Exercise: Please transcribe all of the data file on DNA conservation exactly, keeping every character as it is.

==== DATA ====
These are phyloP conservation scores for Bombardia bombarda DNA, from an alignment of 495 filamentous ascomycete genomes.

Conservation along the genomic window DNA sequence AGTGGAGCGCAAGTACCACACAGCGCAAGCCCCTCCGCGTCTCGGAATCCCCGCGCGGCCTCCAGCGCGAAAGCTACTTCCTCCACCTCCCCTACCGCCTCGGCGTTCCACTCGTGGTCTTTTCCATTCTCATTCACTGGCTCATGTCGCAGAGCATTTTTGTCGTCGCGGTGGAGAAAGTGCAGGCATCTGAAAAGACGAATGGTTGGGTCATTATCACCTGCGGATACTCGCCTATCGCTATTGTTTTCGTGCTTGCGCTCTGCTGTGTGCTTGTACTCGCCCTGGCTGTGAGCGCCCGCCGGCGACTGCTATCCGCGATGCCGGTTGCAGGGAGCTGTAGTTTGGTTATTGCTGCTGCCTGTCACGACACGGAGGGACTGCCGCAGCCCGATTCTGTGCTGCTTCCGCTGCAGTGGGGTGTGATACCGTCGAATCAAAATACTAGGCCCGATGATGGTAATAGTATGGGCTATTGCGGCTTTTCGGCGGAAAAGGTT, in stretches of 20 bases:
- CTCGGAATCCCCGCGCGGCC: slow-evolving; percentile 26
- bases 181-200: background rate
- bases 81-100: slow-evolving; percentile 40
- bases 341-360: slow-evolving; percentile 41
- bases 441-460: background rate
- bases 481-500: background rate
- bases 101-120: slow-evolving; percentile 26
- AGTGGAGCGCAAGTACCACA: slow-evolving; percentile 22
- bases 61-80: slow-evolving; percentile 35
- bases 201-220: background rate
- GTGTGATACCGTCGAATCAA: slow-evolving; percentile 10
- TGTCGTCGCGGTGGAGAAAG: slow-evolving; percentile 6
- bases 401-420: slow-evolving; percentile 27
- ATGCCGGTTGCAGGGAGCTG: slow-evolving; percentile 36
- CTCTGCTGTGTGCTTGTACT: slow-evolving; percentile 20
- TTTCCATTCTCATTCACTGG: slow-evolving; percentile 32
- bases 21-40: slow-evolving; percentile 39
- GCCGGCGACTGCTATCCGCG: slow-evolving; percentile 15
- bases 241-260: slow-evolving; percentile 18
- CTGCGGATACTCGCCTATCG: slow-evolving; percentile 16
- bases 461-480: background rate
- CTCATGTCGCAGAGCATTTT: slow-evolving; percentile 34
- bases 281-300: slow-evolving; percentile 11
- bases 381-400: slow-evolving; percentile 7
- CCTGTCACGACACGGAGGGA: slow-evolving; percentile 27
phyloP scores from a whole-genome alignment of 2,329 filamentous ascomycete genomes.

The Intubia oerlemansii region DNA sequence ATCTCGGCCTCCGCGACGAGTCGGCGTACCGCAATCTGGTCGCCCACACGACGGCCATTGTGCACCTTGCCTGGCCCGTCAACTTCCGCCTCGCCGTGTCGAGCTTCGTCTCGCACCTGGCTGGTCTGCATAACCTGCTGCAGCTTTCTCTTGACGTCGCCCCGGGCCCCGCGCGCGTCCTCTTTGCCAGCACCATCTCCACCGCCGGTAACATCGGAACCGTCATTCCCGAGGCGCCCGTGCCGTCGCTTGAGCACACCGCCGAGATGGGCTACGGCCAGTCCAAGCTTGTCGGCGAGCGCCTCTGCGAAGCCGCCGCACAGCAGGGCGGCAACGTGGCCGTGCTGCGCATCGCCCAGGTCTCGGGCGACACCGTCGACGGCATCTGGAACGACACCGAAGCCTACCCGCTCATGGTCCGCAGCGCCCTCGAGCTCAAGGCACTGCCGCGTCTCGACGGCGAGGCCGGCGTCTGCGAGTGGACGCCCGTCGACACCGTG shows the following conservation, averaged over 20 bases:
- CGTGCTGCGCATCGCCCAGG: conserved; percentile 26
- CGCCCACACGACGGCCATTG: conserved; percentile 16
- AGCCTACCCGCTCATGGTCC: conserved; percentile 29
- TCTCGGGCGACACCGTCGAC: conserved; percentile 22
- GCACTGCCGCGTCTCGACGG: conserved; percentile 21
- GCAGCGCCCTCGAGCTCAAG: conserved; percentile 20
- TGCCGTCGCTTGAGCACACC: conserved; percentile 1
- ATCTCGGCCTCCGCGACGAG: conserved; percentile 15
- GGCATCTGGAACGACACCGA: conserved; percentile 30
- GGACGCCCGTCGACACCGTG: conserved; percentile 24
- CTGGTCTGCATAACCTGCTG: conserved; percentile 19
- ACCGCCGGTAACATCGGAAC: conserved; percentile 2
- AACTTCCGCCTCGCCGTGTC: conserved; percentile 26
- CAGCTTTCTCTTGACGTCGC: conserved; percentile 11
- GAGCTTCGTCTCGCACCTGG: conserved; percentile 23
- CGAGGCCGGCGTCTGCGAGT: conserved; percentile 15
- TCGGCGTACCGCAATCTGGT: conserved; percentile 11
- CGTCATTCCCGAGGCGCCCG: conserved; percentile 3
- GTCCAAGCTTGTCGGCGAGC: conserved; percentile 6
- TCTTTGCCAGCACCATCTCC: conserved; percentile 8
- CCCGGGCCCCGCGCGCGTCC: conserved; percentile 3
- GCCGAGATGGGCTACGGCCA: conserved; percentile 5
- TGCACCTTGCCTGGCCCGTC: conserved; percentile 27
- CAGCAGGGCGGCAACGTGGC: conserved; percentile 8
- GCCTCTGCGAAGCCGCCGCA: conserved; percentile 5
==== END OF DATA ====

These are phyloP conservation scores for Bombardia bombarda DNA, from an alignment of 495 filamentous ascomycete genomes.

Conservation along the genomic window DNA sequence AGTGGAGCGCAAGTACCACACAGCGCAAGCCCCTCCGCGTCTCGGAATCCCCGCGCGGCCTCCAGCGCGAAAGCTACTTCCTCCACCTCCCCTACCGCCTCGGCGTTCCACTCGTGGTCTTTTCCATTCTCATTCACTGGCTCATGTCGCAGAGCATTTTTGTCGTCGCGGTGGAGAAAGTGCAGGCATCTGAAAAGACGAATGGTTGGGTCATTATCACCTGCGGATACTCGCCTATCGCTATTGTTTTCGTGCTTGCGCTCTGCTGTGTGCTTGTACTCGCCCTGGCTGTGAGCGCCCGCCGGCGACTGCTATCCGCGATGCCGGTTGCAGGGAGCTGTAGTTTGGTTATTGCTGCTGCCTGTCACGACACGGAGGGACTGCCGCAGCCCGATTCTGTGCTGCTTCCGCTGCAGTGGGGTGTGATACCGTCGAATCAAAATACTAGGCCCGATGATGGTAATAGTATGGGCTATTGCGGCTTTTCGGCGGAAAAGGTT, in stretches of 20 bases:
- CTCGGAATCCCCGCGCGGCC: slow-evolving; percentile 26
- bases 181-200: background rate
- bases 81-100: slow-evolving; percentile 40
- bases 341-360: slow-evolving; percentile 41
- bases 441-460: background rate
- bases 481-500: background rate
- bases 101-120: slow-evolving; percentile 26
- AGTGGAGCGCAAGTACCACA: slow-evolving; percentile 22
- bases 61-80: slow-evolving; percentile 35
- bases 201-220: background rate
- GTGTGATACCGTCGAATCAA: slow-evolving; percentile 10
- TGTCGTCGCGGTGGAGAAAG: slow-evolving; percentile 6
- bases 401-420: slow-evolving; percentile 27
- ATGCCGGTTGCAGGGAGCTG: slow-evolving; percentile 36
- CTCTGCTGTGTGCTTGTACT: slow-evolving; percentile 20
- TTTCCATTCTCATTCACTGG: slow-evolving; percentile 32
- bases 21-40: slow-evolving; percentile 39
- GCCGGCGACTGCTATCCGCG: slow-evolving; percentile 15
- bases 241-260: slow-evolving; percentile 18
- CTGCGGATACTCGCCTATCG: slow-evolving; percentile 16
- bases 461-480: background rate
- CTCATGTCGCAGAGCATTTT: slow-evolving; percentile 34
- bases 281-300: slow-evolving; percentile 11
- bases 381-400: slow-evolving; percentile 7
- CCTGTCACGACACGGAGGGA: slow-evolving; percentile 27
phyloP scores from a whole-genome alignment of 2,329 filamentous ascomycete genomes.

The Intubia oerlemansii region DNA sequence ATCTCGGCCTCCGCGACGAGTCGGCGTACCGCAATCTGGTCGCCCACACGACGGCCATTGTGCACCTTGCCTGGCCCGTCAACTTCCGCCTCGCCGTGTCGAGCTTCGTCTCGCACCTGGCTGGTCTGCATAACCTGCTGCAGCTTTCTCTTGACGTCGCCCCGGGCCCCGCGCGCGTCCTCTTTGCCAGCACCATCTCCACCGCCGGTAACATCGGAACCGTCATTCCCGAGGCGCCCGTGCCGTCGCTTGAGCACACCGCCGAGATGGGCTACGGCCAGTCCAAGCTTGTCGGCGAGCGCCTCTGCGAAGCCGCCGCACAGCAGGGCGGCAACGTGGCCGTGCTGCGCATCGCCCAGGTCTCGGGCGACACCGTCGACGGCATCTGGAACGACACCGAAGCCTACCCGCTCATGGTCCGCAGCGCCCTCGAGCTCAAGGCACTGCCGCGTCTCGACGGCGAGGCCGGCGTCTGCGAGTGGACGCCCGTCGACACCGTG shows the following conservation, averaged over 20 bases:
- CGTGCTGCGCATCGCCCAGG: conserved; percentile 26
- CGCCCACACGACGGCCATTG: conserved; percentile 16
- AGCCTACCCGCTCATGGTCC: conserved; percentile 29
- TCTCGGGCGACACCGTCGAC: conserved; percentile 22
- GCACTGCCGCGTCTCGACGG: conserved; percentile 21
- GCAGCGCCCTCGAGCTCAAG: conserved; percentile 20
- TGCCGTCGCTTGAGCACACC: conserved; percentile 1
- ATCTCGGCCTCCGCGACGAG: conserved; percentile 15
- GGCATCTGGAACGACACCGA: conserved; percentile 30
- GGACGCCCGTCGACACCGTG: conserved; percentile 24
- CTGGTCTGCATAACCTGCTG: conserved; percentile 19
- ACCGCCGGTAACATCGGAAC: conserved; percentile 2
- AACTTCCGCCTCGCCGTGTC: conserved; percentile 26
- CAGCTTTCTCTTGACGTCGC: conserved; percentile 11
- GAGCTTCGTCTCGCACCTGG: conserved; percentile 23
- CGAGGCCGGCGTCTGCGAGT: conserved; percentile 15
- TCGGCGTACCGCAATCTGGT: conserved; percentile 11
- CGTCATTCCCGAGGCGCCCG: conserved; percentile 3
- GTCCAAGCTTGTCGGCGAGC: conserved; percentile 6
- TCTTTGCCAGCACCATCTCC: conserved; percentile 8
- CCCGGGCCCCGCGCGCGTCC: conserved; percentile 3
- GCCGAGATGGGCTACGGCCA: conserved; percentile 5
- TGCACCTTGCCTGGCCCGTC: conserved; percentile 27
- CAGCAGGGCGGCAACGTGGC: conserved; percentile 8
- GCCTCTGCGAAGCCGCCGCA: conserved; percentile 5